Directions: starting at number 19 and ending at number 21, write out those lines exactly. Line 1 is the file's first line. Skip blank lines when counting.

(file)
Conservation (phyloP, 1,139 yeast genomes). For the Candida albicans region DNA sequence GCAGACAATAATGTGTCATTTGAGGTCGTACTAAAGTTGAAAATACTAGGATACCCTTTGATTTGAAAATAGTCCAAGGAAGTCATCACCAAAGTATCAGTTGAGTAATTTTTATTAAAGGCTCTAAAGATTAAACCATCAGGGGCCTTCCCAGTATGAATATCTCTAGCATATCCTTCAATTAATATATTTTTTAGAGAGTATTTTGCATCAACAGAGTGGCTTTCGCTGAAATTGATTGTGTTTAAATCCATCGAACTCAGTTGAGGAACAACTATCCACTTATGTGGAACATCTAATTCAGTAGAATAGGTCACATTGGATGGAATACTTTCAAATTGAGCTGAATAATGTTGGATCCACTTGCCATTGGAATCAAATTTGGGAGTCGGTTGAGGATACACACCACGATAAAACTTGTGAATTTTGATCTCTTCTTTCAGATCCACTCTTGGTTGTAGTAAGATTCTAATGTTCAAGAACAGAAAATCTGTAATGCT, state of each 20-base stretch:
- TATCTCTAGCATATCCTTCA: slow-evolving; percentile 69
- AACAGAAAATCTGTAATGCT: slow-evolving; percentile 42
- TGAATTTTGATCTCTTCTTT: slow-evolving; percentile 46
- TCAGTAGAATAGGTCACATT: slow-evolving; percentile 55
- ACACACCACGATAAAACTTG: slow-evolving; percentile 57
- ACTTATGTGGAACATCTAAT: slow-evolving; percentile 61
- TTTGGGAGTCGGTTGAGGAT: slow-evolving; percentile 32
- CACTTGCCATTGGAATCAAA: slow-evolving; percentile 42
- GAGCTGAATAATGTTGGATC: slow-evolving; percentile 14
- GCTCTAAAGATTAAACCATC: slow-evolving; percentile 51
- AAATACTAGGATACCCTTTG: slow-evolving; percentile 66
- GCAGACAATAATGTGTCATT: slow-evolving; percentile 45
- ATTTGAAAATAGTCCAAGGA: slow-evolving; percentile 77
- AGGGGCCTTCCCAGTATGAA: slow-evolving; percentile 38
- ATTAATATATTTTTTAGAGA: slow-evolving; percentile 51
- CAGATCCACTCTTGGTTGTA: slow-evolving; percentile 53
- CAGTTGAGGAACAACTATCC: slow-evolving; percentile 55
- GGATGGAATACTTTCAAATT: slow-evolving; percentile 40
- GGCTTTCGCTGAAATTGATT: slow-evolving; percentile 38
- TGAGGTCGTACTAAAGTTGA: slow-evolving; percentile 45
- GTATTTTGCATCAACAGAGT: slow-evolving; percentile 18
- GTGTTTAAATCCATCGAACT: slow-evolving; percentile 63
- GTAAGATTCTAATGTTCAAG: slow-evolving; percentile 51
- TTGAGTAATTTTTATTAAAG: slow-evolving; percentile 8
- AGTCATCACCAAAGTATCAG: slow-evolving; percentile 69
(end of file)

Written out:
- GGATGGAATACTTTCAAATT: slow-evolving; percentile 40
- GGCTTTCGCTGAAATTGATT: slow-evolving; percentile 38
- TGAGGTCGTACTAAAGTTGA: slow-evolving; percentile 45